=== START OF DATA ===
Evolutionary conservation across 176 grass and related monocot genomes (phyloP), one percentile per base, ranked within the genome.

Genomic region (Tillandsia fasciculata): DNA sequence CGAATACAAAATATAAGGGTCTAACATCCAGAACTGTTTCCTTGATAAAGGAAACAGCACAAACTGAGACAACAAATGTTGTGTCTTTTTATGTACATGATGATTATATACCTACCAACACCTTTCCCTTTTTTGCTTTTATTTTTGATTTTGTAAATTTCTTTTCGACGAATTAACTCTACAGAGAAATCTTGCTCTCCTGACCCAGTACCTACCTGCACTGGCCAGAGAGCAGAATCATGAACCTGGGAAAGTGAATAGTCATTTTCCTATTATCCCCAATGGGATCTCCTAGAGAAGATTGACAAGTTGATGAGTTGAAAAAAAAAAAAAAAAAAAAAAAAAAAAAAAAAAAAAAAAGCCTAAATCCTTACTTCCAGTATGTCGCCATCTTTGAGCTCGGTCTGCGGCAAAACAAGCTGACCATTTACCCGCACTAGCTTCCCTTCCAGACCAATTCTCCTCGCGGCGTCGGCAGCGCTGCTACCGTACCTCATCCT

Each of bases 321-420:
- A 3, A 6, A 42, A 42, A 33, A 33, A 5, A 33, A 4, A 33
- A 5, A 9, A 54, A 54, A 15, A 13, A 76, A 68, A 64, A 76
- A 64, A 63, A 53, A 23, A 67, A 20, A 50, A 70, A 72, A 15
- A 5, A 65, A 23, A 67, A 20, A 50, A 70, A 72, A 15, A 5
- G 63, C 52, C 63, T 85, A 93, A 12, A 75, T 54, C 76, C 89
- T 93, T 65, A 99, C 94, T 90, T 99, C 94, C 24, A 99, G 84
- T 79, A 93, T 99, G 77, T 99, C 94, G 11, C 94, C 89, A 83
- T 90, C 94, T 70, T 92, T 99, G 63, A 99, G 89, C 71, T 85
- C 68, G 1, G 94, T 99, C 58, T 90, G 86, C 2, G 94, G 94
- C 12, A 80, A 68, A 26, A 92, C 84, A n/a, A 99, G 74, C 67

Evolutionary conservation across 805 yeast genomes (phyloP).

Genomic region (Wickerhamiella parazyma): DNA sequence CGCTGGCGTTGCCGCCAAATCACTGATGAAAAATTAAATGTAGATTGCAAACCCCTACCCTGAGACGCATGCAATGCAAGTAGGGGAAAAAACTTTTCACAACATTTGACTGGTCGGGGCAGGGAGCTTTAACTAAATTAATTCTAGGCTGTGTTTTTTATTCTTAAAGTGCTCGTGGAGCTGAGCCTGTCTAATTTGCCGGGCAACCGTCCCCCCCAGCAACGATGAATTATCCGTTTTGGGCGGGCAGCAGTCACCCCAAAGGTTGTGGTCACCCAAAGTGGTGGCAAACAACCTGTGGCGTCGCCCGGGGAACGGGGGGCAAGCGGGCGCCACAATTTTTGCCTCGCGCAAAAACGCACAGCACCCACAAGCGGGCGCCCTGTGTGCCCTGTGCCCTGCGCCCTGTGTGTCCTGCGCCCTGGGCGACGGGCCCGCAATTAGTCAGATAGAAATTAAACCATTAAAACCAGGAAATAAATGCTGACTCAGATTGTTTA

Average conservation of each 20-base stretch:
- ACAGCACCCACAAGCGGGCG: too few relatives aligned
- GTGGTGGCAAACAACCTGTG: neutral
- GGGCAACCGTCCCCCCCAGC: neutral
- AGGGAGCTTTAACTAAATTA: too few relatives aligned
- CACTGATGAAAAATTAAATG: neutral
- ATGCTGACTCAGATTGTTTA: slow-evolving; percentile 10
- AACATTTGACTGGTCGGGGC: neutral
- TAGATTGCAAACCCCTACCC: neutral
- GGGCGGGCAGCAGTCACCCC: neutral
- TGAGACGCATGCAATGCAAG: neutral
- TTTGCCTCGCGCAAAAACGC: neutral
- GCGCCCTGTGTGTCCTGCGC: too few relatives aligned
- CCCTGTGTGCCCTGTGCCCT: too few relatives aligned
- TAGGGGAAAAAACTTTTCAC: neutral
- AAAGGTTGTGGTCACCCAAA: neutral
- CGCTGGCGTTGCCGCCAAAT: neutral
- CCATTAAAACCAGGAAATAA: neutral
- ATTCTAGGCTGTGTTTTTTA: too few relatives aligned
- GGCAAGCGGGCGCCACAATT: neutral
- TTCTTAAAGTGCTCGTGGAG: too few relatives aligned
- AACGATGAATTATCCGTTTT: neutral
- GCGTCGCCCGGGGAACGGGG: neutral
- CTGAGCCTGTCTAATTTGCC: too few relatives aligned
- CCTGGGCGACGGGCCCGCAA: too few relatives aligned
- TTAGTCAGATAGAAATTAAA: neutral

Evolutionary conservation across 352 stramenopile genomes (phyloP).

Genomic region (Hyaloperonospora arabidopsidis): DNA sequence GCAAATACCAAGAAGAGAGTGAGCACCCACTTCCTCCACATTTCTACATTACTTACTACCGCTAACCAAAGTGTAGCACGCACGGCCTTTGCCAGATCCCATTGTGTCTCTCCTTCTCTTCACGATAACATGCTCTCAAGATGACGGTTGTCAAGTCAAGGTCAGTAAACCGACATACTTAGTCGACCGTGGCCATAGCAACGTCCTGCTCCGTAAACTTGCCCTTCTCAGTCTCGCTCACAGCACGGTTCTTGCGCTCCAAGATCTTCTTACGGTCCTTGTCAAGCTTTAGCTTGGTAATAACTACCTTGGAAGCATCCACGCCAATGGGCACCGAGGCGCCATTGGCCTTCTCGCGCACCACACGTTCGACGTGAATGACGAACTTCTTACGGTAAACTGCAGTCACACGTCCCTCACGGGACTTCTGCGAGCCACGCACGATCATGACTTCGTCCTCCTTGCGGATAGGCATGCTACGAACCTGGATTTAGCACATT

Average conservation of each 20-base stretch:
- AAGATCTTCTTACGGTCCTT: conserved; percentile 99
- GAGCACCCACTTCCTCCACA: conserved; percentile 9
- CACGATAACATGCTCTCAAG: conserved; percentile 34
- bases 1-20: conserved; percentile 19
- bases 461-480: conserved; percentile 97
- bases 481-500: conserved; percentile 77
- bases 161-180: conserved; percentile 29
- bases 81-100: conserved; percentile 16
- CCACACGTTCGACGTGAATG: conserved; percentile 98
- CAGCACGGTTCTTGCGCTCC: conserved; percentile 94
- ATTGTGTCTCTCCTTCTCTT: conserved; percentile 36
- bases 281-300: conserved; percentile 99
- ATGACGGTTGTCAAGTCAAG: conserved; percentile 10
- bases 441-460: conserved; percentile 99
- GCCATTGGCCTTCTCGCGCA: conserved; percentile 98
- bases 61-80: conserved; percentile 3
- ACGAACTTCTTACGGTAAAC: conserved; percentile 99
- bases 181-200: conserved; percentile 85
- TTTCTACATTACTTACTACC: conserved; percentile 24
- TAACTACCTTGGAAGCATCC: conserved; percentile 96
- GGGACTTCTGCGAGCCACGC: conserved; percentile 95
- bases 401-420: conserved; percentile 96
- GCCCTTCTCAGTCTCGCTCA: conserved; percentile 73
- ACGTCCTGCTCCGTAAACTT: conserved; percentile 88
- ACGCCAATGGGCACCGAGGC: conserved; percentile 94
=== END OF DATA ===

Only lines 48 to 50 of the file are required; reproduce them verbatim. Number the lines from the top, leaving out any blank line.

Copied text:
- bases 1-20: conserved; percentile 19
- bases 461-480: conserved; percentile 97
- bases 481-500: conserved; percentile 77